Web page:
On 30 June 2020, Nigel Edwards (Nuffield Trust) and Liz Knight (CF) co-hosted a Webinar with CEOs and COOs from several Trusts with small hospital sites. The group looked at the challenges of moving to a post-Covid new normal and the changes in strategy Trusts with small hospital sites are considering as a result of the pandemic. Several key learnings came from the discussion, which will be of interest to other Trust Chief Executives and policy makers.

Challenges of moving to a post-Covid new normal

  • Demand is increasing but capacity has reduced: non-elective demand (majors) are back to pre-Covid levels but sites have lost 10-15% of capacity due to social distancing. Trusts are anticipating a rise in referrals, particularly cancer.
  • Small hospital sites are as affected by Covid as larger hospital: the commonly-held belief that small, rural hospitals were not as affected by Covid and can therefore get back ‘to normal’ more quickly is unhelpful as small hospital sites also cancelled elective work, and stepped up ICU capacity, and managing demand is more difficult when for small hospital sites

The enthusiasm for rapid discharge has worn off: partly because additional funding is going, but also because there is a commonly-held belief hospitals aren’t that busy, which is no longer true. There was also a lowering of risk thresholds for discharge during Covid which are likely to rise again post-Covid.

Where next?

  • It is important to consider the wider role of small hospitals
  • Covid has illustrated inequalities and the need to use assets to tackle inequalities
  • Covid is also causing economic hardship and part of role of small hospitals (given the communities they generally serve) is to address this
  • There is a need to change the criteria by which capital schemes are judged to consider economic and health impact
  • System wide waiting lists may not help small hospital sites to reduce waiting lists. System wide waiting lists will help patients to get fairer access to services, but will only help reduce waiting times if there is spare capacity in the system, which there is likely not to be. Communities served by small hospitals also tend to be elderly, rural and deprived which means local people are unwilling/unable to travel for elective care.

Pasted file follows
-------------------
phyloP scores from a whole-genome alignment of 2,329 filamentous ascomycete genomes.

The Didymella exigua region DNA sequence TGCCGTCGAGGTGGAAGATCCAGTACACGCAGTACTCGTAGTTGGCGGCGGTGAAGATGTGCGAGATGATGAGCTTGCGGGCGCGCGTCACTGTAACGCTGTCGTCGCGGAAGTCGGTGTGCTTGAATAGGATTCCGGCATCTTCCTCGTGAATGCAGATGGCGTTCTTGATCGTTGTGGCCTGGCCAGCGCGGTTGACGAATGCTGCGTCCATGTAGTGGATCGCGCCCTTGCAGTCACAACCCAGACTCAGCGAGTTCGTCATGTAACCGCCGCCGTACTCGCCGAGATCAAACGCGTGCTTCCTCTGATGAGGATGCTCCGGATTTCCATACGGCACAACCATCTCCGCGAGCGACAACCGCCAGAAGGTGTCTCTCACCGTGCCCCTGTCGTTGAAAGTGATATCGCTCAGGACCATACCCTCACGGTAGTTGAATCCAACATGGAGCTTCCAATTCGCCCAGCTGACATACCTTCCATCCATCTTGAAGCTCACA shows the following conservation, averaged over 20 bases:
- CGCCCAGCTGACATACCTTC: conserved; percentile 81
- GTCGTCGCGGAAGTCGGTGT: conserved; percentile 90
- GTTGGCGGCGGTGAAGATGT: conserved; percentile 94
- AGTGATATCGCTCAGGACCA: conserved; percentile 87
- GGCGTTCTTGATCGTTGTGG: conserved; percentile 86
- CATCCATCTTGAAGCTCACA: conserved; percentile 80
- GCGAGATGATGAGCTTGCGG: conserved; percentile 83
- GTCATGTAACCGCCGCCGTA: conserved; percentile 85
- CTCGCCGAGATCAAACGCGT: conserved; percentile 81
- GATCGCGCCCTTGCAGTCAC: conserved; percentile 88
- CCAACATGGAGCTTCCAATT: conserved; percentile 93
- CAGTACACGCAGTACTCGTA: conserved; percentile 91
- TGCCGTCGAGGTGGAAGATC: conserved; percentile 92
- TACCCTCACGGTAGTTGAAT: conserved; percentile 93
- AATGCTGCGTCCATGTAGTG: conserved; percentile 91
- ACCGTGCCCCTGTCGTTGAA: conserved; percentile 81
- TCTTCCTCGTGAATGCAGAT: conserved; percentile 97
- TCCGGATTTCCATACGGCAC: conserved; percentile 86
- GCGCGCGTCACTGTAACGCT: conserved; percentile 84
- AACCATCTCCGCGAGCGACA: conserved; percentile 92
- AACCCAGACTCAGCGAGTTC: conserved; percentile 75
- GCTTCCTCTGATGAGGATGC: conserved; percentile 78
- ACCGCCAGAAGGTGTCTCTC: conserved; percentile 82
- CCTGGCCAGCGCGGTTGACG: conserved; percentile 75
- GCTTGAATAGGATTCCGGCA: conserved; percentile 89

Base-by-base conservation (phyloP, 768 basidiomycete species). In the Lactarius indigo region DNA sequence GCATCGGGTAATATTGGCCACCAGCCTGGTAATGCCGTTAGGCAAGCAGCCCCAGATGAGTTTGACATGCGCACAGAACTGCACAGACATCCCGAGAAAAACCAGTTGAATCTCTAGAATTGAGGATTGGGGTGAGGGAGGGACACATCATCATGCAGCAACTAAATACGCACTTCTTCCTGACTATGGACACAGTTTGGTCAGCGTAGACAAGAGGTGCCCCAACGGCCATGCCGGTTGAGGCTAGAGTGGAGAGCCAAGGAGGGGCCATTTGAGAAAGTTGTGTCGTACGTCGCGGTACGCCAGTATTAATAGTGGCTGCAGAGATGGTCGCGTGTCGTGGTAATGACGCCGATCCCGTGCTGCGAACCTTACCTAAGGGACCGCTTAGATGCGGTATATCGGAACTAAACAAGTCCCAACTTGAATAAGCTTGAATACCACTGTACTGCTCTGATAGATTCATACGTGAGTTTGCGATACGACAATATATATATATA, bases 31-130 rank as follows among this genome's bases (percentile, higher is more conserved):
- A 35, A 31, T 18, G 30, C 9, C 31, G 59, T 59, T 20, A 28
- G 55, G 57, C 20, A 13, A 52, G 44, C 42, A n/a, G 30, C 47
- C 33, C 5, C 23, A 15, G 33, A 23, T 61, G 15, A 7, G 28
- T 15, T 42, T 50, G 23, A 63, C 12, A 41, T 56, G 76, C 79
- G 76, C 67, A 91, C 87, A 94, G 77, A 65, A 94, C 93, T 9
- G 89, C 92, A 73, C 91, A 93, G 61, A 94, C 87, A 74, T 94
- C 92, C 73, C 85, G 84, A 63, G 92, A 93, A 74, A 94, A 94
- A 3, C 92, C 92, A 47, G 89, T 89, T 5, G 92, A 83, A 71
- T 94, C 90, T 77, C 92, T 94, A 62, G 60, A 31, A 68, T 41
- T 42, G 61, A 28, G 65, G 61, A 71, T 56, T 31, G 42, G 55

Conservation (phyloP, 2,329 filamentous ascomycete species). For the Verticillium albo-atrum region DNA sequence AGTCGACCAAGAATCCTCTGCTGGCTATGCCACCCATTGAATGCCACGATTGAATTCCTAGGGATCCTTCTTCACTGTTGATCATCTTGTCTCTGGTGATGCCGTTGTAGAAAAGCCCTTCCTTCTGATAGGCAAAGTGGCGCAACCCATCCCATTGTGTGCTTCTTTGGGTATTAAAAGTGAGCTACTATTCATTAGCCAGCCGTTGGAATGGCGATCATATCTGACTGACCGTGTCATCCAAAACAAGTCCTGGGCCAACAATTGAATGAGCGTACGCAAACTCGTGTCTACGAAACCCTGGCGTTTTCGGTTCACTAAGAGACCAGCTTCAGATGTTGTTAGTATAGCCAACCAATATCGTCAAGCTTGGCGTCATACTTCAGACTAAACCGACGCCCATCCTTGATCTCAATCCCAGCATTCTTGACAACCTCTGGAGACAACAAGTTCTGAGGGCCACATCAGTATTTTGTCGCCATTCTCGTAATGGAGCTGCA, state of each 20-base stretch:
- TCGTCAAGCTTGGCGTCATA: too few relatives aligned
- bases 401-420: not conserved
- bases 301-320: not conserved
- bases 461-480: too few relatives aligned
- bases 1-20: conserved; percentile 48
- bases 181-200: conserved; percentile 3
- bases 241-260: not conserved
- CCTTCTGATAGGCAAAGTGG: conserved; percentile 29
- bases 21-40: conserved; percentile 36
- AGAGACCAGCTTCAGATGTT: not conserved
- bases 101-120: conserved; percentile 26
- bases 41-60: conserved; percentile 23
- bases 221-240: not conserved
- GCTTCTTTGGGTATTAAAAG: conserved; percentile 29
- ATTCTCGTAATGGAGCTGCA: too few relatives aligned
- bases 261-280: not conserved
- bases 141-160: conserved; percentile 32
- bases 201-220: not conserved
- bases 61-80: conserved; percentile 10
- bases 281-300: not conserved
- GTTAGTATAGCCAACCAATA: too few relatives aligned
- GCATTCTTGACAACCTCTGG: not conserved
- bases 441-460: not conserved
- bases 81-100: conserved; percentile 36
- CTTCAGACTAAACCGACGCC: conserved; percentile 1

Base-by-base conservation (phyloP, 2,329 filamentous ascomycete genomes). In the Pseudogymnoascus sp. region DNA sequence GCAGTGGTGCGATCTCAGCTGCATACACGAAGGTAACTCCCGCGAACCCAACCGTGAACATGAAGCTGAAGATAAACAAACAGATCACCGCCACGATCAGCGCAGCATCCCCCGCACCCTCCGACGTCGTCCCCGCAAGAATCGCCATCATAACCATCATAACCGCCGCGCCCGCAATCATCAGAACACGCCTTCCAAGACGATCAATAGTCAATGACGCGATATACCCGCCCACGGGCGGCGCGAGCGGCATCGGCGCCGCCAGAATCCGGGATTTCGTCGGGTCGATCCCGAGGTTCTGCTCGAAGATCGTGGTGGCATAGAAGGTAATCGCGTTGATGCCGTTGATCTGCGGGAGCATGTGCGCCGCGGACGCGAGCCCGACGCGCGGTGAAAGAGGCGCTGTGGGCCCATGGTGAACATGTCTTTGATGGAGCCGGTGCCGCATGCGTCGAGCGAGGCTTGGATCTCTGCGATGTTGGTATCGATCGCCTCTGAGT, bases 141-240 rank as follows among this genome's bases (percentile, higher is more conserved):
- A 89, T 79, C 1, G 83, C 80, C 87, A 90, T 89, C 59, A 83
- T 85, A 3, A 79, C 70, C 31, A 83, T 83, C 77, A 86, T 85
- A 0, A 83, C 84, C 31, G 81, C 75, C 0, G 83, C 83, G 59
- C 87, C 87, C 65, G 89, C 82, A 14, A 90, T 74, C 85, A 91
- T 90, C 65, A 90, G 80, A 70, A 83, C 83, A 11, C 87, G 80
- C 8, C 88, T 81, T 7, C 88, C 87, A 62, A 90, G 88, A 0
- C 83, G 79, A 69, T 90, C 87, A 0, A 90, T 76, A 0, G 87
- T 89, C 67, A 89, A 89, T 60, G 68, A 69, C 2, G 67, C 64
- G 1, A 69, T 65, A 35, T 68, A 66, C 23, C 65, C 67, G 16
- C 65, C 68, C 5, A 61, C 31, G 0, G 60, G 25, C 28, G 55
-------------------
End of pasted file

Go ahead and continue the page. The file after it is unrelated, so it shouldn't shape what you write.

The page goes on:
• There is a need to increase ICU capacity within small hospitals, not just large ones, and small hospitals need some of the investment planned for ICUs, as it is more difficult to use a small number of ICU beds flexibly, and one or two additional cases can overwhelm a small ICU.
  • Small hospitals need to be able to access smaller amounts of capital (~£50-80m) to make estates changes to support Covid, but it is not easy to access this amount of capital
  • It would be helpful if the suspension of the financial regime between health and social care for discharge processes was continued – this is one of the main reasons why discharges from hospitals worked better during the pandemic
  • Support from neighbouring trusts is much more helpful than structural change, which is a distraction. Where structural change is necessary, there is a need to streamline the process for making configuration changes to be quicker or will lose the gains. People are worried about losing a Judicial Review, at the end of a long piece of work
  • There was a helpful move to sharing rotas and on-call between organisations as a response to the pandemic. This has helped with elective and workforce issues on small hospital sites. However, it has depended on staff travelling, which they may not be prepared to do longer-term. Shared rotas also need to be done by specialty as different answer for different specialities.
  • The flexibility of the workforce needs to be sustained. It would be helpful to consider some of the things that have worked (for example, people being able to come back from retirement without losing their pension) as a way of retaining/increasing the workforce.
  • Many lower graded staff feel left behind and Covid has exposed this (for example, a shift to home working has only been possible for senior staff with laptops). This needs to be addressed as part of a wider discussion on inequality.
  • Most small hospital sites are looking at ‘talk before you walk’ models for ED (to triage demand before it arrives at the hospital). However, to work this needs a different (non-conveyance) ambulance response
  • This model is difficult to run in coastal areas (where many small hospital sites are sited) due to non-local holiday makers
  • Most people come to A&E because they are referred by 111 and cannot get a GP appointment – need more primary care capacity
  • Moving activity away from small A&Es will make them less viable

Contact Liz Knight if you’d like to know more.